If this is reason you want to get stuff merged faster, then that's really just an issue on your end. If you don't want to deal with multiple PRs at once, then that's fine, but you can't just put the blame on the process.
Well if it's an issue for any/some contributors, then this is your issue. Because without contributions SFML dies. I'm just one contributor among many others, but I don't think telling "this is problem with you only" is gonna help with motivation and contributions :) .

As for feedback, it just takes time, especially with such a large change. There aren't hundred of people just waiting to test and review and of the people that are there to help, only a handful will be familiar enough with CMake to give this a fair try. Then you have Windows, Linux, macOS, iOS and Android that these change affects in some way. Not everyone has access to devices that run these OS or have the knowledge to operate them properly.
In my books 2 months of testing and feedback is quite realistic for the given change set.
Of course reviewing and testing takes time. But it for sure shouldn't need 2 months.

To "fix" this we would need an easy way to see the list of PRs that are waiting for review. [...] or a forum section with a topic per PR needing review. This last solution looks maybe overkill but the advantage is that it's visible from all SFML forum members that would visit this section, and if people want to help on SFML development by reviewing, they can know where to help in an easy way. If we go this way it should be the PR's author's responsibility to open the topic in the forum section, so that it's not more burden for SFML core team.
We actually had an internal discussion about this many moons ago and sort of agreed to do it, but then never actually did it.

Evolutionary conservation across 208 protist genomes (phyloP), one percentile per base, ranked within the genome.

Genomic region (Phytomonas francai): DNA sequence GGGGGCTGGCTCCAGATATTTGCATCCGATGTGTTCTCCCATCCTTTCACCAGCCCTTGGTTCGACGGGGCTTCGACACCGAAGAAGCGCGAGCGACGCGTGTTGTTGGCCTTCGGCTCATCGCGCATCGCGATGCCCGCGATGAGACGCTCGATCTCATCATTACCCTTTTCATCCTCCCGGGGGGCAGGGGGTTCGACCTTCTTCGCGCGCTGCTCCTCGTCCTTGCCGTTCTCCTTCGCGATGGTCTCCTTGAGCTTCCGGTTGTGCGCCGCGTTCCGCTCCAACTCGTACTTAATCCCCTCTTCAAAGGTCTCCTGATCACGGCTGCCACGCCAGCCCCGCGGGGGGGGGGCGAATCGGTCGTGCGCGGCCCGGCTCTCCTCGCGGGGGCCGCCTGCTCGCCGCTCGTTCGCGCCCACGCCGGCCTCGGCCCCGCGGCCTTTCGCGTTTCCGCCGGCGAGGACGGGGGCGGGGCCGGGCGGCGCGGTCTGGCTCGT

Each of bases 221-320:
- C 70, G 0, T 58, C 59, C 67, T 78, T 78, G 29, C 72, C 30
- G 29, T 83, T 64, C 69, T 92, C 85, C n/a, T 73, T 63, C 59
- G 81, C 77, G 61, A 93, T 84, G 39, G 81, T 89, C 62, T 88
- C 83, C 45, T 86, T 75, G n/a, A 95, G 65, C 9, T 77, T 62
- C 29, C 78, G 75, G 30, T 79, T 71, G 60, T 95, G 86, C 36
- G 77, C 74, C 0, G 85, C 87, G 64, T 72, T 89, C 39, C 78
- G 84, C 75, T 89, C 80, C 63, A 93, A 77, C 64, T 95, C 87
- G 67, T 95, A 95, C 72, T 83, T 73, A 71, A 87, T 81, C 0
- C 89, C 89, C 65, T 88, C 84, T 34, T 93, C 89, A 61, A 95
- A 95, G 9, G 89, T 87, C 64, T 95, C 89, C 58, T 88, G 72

Interesting to know!

I don't think we can have a fixed number on who has to look at what, because it really depends. For a minor change for example, it really doesn't matter if someone from the community tests or reviews this, but when you get API changing stuff, we really do want SFML Team members to sign-off on that.
As usual, the more help the better!

Plus we need to consider that simply changing the process doesn't guarantee in any way, that suddenly more people will actually spent the time to review and test pull requests, [...]
What's sure is that not changing anything won't make more people come help :P

Things we already have setup
For curiosity, do you know if anyone is using the GitHub project apart from you? (NB: I'm not implying it doesn't make it useful, even if you were the only one using it)

Ultimately my feelings is that the whole team wants to ensure SFML keeps a high code quality standard. It's part of its 'personality'. That's why I suggest we request the final approval by a team member. My hope is that with more feedback this will go much faster as grey area in the code would already have been discussed.

Your suggestion for adding a tag and putting more light on those blocked PR is a good one, I think.